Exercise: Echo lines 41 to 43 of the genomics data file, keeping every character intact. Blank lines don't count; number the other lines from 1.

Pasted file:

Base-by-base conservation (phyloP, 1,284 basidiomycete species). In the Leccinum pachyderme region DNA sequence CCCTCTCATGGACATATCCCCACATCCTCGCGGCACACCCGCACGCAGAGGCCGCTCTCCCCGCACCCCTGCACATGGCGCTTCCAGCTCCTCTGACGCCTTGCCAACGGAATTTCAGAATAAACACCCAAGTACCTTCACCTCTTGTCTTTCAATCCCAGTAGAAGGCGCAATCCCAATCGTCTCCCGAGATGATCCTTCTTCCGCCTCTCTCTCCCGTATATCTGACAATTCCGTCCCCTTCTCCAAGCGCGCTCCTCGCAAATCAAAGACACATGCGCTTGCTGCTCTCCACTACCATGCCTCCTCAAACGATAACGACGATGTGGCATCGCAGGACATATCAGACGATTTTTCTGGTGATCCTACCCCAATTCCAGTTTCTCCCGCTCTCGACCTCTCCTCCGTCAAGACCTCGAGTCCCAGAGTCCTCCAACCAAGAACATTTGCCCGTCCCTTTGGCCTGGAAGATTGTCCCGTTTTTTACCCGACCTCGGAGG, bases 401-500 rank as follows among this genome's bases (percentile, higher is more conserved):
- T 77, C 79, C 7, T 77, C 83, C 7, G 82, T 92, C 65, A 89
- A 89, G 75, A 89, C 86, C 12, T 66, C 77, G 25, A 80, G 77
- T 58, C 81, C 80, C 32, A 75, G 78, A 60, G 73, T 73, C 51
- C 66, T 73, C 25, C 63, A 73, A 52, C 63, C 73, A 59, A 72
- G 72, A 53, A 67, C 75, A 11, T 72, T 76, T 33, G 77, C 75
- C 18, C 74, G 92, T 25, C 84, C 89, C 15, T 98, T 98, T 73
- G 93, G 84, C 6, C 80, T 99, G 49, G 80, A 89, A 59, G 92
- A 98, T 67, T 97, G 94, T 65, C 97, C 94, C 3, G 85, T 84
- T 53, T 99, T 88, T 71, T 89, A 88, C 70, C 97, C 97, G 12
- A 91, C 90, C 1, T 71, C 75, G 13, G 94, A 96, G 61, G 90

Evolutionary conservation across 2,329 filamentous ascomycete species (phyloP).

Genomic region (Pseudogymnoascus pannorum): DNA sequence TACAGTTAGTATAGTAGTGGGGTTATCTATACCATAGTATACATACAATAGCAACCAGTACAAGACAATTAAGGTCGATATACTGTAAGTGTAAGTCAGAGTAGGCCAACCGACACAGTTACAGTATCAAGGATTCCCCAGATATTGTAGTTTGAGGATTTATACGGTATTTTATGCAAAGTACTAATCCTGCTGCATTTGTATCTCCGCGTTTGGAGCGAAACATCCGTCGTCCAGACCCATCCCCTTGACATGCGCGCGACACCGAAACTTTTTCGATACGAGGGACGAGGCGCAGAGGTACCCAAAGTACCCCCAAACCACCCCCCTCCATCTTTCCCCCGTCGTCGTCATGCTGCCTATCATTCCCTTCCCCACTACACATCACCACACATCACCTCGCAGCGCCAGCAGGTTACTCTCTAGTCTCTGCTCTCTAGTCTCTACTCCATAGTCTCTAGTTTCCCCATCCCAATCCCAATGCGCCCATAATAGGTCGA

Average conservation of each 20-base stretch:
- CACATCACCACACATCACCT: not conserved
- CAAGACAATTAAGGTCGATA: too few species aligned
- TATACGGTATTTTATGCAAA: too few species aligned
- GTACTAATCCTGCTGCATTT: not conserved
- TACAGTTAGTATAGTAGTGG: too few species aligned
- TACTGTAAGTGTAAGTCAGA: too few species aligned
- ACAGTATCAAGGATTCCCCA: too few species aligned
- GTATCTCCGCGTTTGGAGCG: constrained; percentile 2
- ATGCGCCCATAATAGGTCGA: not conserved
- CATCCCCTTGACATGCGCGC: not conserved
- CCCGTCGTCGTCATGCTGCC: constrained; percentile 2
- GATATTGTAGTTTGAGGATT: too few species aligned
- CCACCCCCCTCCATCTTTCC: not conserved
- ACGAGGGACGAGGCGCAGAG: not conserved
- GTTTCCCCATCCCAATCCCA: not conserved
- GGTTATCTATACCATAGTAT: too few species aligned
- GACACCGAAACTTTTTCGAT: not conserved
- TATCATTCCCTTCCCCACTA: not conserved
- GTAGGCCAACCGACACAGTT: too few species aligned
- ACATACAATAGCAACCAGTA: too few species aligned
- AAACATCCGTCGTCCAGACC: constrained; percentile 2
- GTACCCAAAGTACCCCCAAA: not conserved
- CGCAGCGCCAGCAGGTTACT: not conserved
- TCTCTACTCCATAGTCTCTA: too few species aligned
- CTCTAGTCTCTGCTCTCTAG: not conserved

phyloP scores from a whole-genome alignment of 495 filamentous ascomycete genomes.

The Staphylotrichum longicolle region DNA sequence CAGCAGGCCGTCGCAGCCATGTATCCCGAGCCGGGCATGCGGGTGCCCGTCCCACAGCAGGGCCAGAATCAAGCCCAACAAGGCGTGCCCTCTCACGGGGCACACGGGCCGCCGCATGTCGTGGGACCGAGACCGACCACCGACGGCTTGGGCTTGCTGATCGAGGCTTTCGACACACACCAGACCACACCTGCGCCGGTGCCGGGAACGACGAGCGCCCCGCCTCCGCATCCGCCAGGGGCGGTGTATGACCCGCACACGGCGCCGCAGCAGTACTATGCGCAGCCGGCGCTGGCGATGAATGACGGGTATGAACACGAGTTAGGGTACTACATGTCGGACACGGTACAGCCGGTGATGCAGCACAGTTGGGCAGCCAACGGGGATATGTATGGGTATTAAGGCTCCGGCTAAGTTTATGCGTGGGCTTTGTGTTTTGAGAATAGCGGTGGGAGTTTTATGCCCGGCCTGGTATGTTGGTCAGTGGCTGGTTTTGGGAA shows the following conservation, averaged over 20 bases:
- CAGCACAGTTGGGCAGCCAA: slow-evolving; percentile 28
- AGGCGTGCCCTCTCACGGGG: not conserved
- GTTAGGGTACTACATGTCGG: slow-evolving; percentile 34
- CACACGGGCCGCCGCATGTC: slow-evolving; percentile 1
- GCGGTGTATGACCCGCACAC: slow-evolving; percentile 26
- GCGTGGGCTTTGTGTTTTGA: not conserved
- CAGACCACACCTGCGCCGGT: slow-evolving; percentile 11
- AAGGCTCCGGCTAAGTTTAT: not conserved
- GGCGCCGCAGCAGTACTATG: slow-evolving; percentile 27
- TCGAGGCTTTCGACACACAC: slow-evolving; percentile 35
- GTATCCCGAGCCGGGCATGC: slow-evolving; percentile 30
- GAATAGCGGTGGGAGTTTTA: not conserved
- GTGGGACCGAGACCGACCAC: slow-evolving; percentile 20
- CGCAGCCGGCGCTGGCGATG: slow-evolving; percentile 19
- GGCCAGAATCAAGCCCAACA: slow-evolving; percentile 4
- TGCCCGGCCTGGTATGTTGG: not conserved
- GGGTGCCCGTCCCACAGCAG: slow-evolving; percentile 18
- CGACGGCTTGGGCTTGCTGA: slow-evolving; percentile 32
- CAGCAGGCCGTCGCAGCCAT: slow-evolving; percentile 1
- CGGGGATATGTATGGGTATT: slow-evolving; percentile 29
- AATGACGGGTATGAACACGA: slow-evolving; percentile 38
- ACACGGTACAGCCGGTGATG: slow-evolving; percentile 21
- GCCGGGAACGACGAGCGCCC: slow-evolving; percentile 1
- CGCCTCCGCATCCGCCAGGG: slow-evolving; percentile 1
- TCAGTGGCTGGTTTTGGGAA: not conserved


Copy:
The Staphylotrichum longicolle region DNA sequence CAGCAGGCCGTCGCAGCCATGTATCCCGAGCCGGGCATGCGGGTGCCCGTCCCACAGCAGGGCCAGAATCAAGCCCAACAAGGCGTGCCCTCTCACGGGGCACACGGGCCGCCGCATGTCGTGGGACCGAGACCGACCACCGACGGCTTGGGCTTGCTGATCGAGGCTTTCGACACACACCAGACCACACCTGCGCCGGTGCCGGGAACGACGAGCGCCCCGCCTCCGCATCCGCCAGGGGCGGTGTATGACCCGCACACGGCGCCGCAGCAGTACTATGCGCAGCCGGCGCTGGCGATGAATGACGGGTATGAACACGAGTTAGGGTACTACATGTCGGACACGGTACAGCCGGTGATGCAGCACAGTTGGGCAGCCAACGGGGATATGTATGGGTATTAAGGCTCCGGCTAAGTTTATGCGTGGGCTTTGTGTTTTGAGAATAGCGGTGGGAGTTTTATGCCCGGCCTGGTATGTTGGTCAGTGGCTGGTTTTGGGAA shows the following conservation, averaged over 20 bases:
- CAGCACAGTTGGGCAGCCAA: slow-evolving; percentile 28
- AGGCGTGCCCTCTCACGGGG: not conserved